The article by Cooke et al (2007) contains a number of fundamental modelling errors. First, the authors continue to present an over-factored model (i.e. hierarchical three-factor model with testlets), which results in negative variances. This 13-item model actually contains 10 factors: 6 first-order factors/testlets, 3 second-order factors and 1 third-order factor (simply count the number of circles/factors in Fig. 1). Any model can achieve good fit when it is as complex as the data it attempts to summarise. We have shown that this testlet model results in untenable parameters in four separate studies (Neumann et al, 2006). One author of the Cooke et al paper has also suggested that the testlet model is over-factored (Skeem et al, 2003). Cooke does not acknowledge this problem of an over-factored model, even though it is evident in his published work (see Cooke & Michie, 2001, Figs 2 and 3, which contain zero variance terms that the EQS program sets to zero when estimating negative variances). Cooke et al (2007) mention that we have criticised their use of testlets but they do not dispute that it creates a misspecified model with untenable parameters. Our analysis of the testlet model is available upon request.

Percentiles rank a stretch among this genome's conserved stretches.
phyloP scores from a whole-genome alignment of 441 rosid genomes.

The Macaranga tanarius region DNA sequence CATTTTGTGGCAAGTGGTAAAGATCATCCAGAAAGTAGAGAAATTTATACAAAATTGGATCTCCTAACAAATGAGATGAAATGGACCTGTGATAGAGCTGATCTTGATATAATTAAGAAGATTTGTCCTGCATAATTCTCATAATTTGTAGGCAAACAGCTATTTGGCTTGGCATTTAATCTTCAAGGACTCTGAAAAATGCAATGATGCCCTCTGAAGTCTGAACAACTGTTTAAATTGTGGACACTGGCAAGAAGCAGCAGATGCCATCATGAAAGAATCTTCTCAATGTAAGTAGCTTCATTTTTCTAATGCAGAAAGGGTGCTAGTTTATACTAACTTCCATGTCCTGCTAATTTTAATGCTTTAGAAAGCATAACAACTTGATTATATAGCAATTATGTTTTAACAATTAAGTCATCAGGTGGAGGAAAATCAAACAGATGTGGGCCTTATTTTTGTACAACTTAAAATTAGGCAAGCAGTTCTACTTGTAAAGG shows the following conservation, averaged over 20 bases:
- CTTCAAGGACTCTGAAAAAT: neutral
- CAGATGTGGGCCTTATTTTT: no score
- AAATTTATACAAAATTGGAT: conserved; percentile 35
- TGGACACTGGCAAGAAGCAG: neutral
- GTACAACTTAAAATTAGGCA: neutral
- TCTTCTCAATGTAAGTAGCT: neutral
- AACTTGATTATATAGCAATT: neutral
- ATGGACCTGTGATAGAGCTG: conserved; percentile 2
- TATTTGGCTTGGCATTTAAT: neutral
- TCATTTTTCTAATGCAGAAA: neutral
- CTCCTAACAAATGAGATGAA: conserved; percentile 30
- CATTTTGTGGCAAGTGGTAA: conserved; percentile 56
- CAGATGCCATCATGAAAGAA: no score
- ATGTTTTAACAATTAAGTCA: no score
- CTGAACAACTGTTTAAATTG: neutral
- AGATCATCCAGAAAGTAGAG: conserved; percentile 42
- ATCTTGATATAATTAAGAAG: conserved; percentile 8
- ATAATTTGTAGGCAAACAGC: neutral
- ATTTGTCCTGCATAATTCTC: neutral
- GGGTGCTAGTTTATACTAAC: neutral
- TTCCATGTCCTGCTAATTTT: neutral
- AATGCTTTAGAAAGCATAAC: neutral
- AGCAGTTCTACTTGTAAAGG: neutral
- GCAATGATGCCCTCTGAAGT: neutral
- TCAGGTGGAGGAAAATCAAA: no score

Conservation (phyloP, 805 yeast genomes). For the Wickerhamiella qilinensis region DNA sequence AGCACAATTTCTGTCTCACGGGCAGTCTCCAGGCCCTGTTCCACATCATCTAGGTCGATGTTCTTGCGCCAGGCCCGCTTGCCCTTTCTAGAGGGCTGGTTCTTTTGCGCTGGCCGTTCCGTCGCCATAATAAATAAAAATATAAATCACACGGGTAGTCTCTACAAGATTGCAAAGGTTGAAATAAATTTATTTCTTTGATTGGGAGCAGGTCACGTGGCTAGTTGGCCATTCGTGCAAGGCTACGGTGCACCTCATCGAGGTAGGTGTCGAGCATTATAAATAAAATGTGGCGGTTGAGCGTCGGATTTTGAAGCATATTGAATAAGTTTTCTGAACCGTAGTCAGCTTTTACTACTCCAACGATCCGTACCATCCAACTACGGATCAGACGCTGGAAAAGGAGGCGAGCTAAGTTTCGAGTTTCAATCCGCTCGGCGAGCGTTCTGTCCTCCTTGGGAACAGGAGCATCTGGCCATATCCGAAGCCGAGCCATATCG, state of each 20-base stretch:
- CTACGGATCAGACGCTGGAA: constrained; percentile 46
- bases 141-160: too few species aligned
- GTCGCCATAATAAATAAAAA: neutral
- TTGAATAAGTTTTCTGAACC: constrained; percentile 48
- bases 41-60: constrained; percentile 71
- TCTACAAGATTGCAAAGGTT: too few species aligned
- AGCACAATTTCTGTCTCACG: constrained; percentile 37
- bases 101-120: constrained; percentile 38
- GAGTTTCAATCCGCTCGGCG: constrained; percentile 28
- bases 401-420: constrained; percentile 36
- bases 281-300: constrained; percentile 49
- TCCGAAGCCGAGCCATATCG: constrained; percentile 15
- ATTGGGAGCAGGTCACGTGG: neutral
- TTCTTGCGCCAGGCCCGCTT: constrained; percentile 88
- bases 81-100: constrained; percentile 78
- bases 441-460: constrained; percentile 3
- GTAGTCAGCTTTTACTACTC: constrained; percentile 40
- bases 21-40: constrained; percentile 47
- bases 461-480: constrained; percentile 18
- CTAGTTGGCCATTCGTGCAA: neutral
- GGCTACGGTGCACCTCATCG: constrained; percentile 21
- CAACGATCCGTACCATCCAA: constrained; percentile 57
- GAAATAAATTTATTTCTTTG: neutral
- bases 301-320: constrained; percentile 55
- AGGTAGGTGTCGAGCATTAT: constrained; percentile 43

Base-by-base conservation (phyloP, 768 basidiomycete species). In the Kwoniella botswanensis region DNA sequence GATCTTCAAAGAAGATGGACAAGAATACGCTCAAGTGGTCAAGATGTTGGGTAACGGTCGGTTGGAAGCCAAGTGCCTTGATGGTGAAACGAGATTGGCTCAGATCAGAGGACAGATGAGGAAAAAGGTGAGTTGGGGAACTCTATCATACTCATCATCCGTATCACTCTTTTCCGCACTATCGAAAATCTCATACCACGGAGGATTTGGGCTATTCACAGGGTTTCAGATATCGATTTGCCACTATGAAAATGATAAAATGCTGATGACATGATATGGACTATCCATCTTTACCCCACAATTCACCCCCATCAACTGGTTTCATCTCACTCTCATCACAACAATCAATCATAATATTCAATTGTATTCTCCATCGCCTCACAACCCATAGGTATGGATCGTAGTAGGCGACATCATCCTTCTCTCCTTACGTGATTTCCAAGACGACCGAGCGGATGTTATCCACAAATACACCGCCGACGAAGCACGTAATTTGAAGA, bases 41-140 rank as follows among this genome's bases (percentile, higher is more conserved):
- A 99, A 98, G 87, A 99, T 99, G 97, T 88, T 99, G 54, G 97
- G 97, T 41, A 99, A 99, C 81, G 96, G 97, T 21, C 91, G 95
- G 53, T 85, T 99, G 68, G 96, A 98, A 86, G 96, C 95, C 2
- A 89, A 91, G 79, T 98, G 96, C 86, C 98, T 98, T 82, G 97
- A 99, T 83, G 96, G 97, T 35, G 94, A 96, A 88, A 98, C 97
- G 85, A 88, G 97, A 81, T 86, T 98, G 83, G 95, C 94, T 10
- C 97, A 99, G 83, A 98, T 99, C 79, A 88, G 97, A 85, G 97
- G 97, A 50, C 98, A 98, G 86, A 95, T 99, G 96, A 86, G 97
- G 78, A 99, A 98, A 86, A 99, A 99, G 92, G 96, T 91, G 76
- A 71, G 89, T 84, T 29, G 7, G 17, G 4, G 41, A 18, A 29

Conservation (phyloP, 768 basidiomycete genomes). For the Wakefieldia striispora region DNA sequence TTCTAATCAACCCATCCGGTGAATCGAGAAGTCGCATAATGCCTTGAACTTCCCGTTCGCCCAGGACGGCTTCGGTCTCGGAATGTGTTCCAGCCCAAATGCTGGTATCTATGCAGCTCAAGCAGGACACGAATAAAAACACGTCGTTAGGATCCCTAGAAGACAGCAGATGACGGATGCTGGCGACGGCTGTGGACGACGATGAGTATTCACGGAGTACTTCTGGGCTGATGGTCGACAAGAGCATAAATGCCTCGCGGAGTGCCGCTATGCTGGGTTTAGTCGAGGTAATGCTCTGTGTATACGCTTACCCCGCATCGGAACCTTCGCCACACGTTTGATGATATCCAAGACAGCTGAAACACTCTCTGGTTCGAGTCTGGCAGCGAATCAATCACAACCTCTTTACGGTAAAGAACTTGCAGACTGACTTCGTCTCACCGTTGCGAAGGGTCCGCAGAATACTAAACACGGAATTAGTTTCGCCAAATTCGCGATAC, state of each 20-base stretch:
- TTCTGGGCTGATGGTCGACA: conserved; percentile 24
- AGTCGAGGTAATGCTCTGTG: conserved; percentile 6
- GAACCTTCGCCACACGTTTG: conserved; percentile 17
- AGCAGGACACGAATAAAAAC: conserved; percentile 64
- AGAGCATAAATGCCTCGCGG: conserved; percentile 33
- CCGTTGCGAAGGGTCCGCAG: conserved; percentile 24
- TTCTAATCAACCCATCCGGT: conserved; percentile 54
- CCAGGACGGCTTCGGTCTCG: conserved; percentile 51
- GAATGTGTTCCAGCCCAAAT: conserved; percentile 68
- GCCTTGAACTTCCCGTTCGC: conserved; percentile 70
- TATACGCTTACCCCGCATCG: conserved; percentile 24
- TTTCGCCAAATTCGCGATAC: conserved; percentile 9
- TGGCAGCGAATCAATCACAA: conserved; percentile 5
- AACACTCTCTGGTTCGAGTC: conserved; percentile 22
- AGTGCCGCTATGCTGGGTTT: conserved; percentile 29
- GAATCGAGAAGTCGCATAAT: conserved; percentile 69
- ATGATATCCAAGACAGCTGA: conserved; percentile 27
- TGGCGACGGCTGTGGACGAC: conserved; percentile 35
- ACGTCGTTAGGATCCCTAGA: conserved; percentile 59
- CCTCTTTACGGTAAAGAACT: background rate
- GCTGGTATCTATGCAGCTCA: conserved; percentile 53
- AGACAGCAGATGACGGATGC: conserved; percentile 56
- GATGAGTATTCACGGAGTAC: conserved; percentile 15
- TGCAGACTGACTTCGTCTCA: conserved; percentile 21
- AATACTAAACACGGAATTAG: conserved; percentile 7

Cooke et al provided a polychoric correlation matrix, ostensibly to give investigators the opportunity to replicate their findings. However, as noted in the EQS program manual, robust procedures can only be conducted with the raw items. Thus, the results reported by Cooke et al appear to be transparent but in reality no one will be able to unambiguously verify their analyses. When one analyses their published correlation matrix using a non-robust procedure, very different findings result. Also, Cooke et al relied upon a maximum likelihood procedure for estimating model parameters, despite the fact that it is well known that this procedure underestimates model parameters and model fit when used with ordinal data (Everitt & Dunn, 2001) such as the items of the Psychopathy Checklist – Revised. There was no serious discussion on why robust maximum likelihood with polychoric correlations was employed, except that it is recommended in the manual for EQS version 6. None the less, the verisimilitude of this new approach is currently unknown. A program such as Mplus, which employs a robust weighted least-squares procedure for ordinal data is an accepted approach (Neumann et al, 2006). Cooke et al’s use of Mplus was limited. Our Mplus analyses of the UK data along with our previously published findings can be found online (http://bjp.rcpsych.org/cgi/eletters/190/49/s39).
Contrary to Cooke et al, the four-factor model clearly fits as well or better than a viable three-factor model. Moreover, our recent research indicates that the four first-order factors are explained by a cohesive superordinate factor (Neumann et al, 2006, 2007).
- © 2007 Royal College of Psychiatrists